Holding Up The Universe is the follow up work to Jennifer Niven’s best selling book that’s being made into a movie, All The Bright Places. Like her first book, this too is in the YA genre and involves two kids dealing with their own demons. In one case it’s obesity and in the other its prosopagnosia (face blindness).
Little did I know, that even before the publication of this book, reviewers and early readers were in an all out tizzy over the blurb on inside flap of the book. Apparently many thought it was offensive for saying that Jack felt he was “broken” because of his face blindness and Libby felt she wasn’t part of the “human race”. Literally there was an attack on twitter about the offensiveness of this blurb. The final jacket cover has since been changed but I found all this quite amusing.
The book itself read quickly and like her earlier work, was told from two alternating POVs of the main characters. I found many similarities in both books, but while All The Bright Places left me in tears, this book left me with a smile. Anytime characters can transform to be the better version of themselves, it’s a good message being sent. I liked how the main character’s relationship blossomed and seemed relatable in today’s day and age.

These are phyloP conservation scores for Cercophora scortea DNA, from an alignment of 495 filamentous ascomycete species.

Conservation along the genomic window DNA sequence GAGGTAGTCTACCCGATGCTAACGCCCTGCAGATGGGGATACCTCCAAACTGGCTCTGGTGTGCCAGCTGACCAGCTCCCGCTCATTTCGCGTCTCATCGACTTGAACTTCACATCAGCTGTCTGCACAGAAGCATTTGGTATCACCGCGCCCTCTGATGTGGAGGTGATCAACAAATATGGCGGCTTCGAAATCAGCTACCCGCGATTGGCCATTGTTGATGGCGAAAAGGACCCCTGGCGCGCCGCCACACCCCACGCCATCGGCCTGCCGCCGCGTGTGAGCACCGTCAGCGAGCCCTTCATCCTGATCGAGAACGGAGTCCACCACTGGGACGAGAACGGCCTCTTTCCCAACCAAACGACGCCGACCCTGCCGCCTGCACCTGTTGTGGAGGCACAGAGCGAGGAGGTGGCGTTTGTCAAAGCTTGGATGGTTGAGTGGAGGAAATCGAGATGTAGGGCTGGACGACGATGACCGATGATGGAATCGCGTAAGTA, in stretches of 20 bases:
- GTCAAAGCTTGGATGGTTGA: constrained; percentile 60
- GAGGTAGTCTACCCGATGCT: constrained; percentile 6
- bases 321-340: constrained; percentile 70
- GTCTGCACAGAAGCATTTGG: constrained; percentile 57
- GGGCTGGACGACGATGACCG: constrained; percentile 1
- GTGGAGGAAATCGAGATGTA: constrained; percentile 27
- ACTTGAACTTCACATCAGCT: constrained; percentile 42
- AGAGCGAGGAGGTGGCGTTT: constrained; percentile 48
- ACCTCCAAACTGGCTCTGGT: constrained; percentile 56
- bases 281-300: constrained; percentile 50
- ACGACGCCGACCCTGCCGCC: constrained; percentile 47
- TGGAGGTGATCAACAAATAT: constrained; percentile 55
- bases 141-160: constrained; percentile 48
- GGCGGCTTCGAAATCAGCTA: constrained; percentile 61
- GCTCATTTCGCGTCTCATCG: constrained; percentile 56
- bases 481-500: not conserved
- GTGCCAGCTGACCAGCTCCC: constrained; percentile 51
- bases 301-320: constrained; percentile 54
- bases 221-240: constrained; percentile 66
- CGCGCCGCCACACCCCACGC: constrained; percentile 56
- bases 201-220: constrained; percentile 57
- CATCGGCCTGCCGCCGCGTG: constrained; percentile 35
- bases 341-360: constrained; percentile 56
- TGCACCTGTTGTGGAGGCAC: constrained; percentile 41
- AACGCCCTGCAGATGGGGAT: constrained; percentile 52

I am no expert at face blindness and found myself intrigued about it. What fell short for me was his not knowing his own parents and siblings. I’d make an assumption that he’d know his immediate family by their voices and their living in his house. I think the author should’ve trusted the reader to know this.
This book brings a lot of teenage angst and issues to a head: Appearance, weight, friends and foes, bullies, loss, loneliness, fitting in, being popular, trying out for things, first loves, driving, social media and more.
What was most important in the book is about looking on the inside of people and not on the outside. This story is reminiscent of Wonder regarding the importance of this lesson. Cool or not cool, we should all be ourselves and search for the true self in others. In a nutshell, the book reminds us that we’ve all got something and whether we choose to share it or hide it, it’s never ok to judge someone else.